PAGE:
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Ionospheric Studies

isr exploring total electron content, geomagnetic storm effects, and other phenomena


Magnetosphere-Ionosphere (MI) coupling

Flow of energy between the magnetosphere and ionosphere is known to be the dominant source of ionospheric density enhancement at auroral and sub-auroral latitudes. This effect expands to lower latitudes particularly during geomagnetic storms. Studies suggested that the ionospheric plasma is transported sunward and poleward from a source region at middle and low latitudes in the afternoon sector, which is associated with the large-scale enhancement of the ionospheric convection electric field during disturbed geomagnetic conditions, forming a latitudinally narrow region of storm-enhanced plasma density (SED) that convects  sunward extending toward higher latitudes. It is well known that these SED plumes are associated with the erosion of the outer plasmasphere. However, the rates of SED plume formation difference at different longitudinal sectors are still not fully understood. We have been utilizing data from multi-instrument observations and making significant progress toward this effort. 


Equatorial Electrodynamics

It is now well documented that ionospheric and plasmaspheric density irregularities and gradients are the prime candidate for the failure of our navigation and communication systems especially during magnetically active periods. Despite much progress in the study of ionospheric and plasmaspheric density structure and dynamics in the last decade, there are many gaps in our global understanding of the fundamental electrodynamics that governs equatorial ionospheric density irregularities and gradients. The uneven distribution of ground-based instruments has been the main barrier that hinders our ability to obtain a global understanding of the dynamics and structures of the ionosphere. Most of ground-based instruments are located in dense regional arrays in North America, Europe, Asia, and recently in South America. However in Africa, where some of the most intense ionospheric density irregularities occur, observations of the state of ionospheric plasma and its driving electrodynamics are not possible due to lack of ground-based instruments. In order to have a complete global understanding of equatorial ionosphere motions, we deployed AMBER magnetometer arrays in four African countries and also proposed ACORN GPS receivers’ network to be deployed in Africa.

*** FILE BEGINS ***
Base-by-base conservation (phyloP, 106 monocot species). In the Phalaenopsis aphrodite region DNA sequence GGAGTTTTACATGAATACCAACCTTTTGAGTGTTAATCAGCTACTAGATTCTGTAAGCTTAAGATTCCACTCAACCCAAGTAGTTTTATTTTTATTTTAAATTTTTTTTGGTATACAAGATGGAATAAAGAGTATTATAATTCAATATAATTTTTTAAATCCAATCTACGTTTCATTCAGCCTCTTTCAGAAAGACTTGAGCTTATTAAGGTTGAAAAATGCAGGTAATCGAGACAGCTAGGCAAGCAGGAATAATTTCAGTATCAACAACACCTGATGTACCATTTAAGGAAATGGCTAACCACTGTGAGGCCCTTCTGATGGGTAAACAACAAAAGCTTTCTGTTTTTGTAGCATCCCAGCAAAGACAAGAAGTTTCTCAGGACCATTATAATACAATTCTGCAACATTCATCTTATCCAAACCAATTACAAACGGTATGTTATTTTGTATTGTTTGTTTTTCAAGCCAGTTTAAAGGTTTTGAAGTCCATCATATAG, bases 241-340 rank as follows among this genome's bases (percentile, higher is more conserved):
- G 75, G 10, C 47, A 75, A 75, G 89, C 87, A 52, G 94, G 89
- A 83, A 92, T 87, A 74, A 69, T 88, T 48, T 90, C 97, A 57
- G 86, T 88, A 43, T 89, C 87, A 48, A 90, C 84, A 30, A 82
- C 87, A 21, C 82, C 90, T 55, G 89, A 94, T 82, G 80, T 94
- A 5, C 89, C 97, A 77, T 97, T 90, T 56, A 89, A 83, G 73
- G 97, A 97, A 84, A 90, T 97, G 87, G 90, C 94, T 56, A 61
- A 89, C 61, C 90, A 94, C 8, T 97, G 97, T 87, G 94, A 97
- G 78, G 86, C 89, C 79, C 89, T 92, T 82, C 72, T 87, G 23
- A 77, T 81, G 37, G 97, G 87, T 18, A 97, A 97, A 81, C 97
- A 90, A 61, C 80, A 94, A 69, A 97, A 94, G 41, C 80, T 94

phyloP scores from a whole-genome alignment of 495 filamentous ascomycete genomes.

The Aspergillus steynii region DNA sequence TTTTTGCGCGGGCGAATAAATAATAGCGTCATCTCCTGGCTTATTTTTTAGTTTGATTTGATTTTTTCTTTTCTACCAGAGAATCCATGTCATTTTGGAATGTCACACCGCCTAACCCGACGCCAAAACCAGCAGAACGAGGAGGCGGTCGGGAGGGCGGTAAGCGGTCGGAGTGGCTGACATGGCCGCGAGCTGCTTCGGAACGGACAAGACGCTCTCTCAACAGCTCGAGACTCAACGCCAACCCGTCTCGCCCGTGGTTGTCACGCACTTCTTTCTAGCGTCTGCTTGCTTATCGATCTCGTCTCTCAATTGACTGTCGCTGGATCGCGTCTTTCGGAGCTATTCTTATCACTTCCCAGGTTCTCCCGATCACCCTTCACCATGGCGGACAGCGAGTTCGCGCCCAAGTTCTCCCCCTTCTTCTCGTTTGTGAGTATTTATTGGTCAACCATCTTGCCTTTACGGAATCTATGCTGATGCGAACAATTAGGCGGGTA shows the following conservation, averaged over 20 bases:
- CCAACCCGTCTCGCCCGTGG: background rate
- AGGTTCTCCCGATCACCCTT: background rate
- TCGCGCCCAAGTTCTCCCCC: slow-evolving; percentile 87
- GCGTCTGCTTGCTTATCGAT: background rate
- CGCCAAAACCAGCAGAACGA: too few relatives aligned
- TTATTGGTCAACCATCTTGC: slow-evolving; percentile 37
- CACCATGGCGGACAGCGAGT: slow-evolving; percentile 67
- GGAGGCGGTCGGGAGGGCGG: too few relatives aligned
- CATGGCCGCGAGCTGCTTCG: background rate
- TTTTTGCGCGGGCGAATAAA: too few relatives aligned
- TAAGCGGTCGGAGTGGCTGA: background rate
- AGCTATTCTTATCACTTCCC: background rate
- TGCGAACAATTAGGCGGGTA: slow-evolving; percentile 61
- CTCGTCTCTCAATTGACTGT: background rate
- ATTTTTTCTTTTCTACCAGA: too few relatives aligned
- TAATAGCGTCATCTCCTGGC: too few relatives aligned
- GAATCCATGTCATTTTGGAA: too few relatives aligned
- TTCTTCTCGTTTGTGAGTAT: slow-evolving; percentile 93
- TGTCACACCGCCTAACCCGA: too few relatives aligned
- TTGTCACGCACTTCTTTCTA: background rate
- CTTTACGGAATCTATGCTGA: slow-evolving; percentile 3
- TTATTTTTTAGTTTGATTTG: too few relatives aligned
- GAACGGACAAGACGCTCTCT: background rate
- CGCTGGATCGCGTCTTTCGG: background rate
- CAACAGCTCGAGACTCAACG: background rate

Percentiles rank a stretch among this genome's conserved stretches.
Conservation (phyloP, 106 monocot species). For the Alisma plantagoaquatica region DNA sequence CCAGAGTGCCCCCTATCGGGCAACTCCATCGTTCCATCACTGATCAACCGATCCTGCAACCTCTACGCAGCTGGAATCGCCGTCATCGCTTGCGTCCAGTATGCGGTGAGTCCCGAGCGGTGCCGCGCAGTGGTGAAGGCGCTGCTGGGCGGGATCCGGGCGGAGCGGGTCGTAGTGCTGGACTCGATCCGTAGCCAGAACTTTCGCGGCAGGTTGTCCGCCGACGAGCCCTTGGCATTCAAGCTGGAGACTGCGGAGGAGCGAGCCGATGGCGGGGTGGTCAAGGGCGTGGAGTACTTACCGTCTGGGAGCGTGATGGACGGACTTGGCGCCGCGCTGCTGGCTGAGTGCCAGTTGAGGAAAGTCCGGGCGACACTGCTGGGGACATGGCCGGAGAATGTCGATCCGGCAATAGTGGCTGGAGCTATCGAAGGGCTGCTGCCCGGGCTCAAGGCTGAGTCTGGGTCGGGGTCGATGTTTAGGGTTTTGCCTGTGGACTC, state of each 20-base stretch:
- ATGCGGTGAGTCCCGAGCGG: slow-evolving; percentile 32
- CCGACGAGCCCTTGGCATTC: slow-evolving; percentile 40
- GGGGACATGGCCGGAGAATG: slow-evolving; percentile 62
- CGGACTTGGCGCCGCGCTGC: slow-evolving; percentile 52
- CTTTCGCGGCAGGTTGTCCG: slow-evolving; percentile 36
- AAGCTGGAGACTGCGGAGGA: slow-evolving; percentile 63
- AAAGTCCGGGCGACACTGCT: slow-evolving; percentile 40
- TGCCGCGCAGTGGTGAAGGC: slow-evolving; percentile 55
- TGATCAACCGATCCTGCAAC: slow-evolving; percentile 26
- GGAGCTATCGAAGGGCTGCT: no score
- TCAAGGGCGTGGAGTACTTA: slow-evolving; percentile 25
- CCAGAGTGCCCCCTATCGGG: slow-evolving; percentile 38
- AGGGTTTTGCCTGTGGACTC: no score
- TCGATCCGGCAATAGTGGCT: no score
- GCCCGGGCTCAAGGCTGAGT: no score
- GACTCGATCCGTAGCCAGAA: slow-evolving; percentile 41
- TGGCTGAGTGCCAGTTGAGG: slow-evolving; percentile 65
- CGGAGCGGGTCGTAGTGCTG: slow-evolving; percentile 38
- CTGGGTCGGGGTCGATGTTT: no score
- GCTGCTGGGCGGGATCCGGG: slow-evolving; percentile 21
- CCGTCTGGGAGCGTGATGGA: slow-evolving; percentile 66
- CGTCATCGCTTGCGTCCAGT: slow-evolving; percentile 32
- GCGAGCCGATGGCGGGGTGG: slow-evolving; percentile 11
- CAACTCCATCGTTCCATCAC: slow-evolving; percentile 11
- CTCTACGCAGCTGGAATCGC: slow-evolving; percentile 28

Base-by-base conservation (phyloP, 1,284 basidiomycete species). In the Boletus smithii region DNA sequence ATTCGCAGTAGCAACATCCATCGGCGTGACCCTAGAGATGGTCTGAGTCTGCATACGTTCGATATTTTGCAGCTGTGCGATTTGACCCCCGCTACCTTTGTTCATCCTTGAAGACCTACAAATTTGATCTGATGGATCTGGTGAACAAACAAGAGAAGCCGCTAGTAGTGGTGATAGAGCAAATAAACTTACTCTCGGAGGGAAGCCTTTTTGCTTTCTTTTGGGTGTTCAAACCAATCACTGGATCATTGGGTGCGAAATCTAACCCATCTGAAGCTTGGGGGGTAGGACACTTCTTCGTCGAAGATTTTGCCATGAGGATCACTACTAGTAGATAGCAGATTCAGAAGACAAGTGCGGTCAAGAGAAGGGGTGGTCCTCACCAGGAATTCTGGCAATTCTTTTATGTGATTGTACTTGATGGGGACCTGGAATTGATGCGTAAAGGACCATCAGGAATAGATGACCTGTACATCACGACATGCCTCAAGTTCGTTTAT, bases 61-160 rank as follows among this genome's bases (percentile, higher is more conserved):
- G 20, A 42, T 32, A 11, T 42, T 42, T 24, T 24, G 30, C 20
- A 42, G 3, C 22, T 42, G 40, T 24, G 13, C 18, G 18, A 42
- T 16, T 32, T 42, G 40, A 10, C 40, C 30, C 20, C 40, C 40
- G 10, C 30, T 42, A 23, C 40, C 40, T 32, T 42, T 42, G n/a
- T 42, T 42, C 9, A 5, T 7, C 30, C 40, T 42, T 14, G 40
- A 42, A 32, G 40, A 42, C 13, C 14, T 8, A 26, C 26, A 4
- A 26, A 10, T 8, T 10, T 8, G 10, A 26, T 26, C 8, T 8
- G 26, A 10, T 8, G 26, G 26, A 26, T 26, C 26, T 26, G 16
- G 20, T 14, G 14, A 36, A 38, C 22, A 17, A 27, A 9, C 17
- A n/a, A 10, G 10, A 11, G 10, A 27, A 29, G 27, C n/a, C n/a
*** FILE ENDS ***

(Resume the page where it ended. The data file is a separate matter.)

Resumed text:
ACORN Project in Africa

The proposed ACORN GPS network will play a vital role in the effort to advance global understanding of the dynamics and structure of the ionospheric density irregularities. The prime objective of ACORN is to monitor the complex and extreme state of disturbance that occurs in the magnetic-equatorial ionosphere nearly every day after sunset as has been observed by satellite observations, and the electrodynamics of the plasma density that creates the proper conditions to initiate plasma turbulence. Satellite observations show unique equatorial ionospheric structures only in the African sector, though these have not been confirmed, validated or studied in detail by ground-based observations due to lack of suitable ground-based instrumentation in the region.


Ground- and Space-based Tomography
The TEC measurements by themselves are just a collection of line integrals of the free electron density and not maps of the electron density distribution or structure. The dramatically growing number of GPS receivers on the ground and onboard Low-Earth-Orbit (LEO) satellites offers an excellent opportunity for remote sensing and monitoring of the ionospheric and plasmaspheric density structure using tomographic reconstruction technique. This allows us to clearly quantify M-I coupling dynamics, as well as confirm the long-standing conjecture that the mid-latitude trough and plasmapause are on the same field line. We have been performing in imaging F-region ionospheric and topside ionospheric and plasmaspheric density structures and dynamics by applying tomographic inversion techniques to ground- and space-based observations, respectively.

Point of Contact for this project is Endawoke Yizengaw.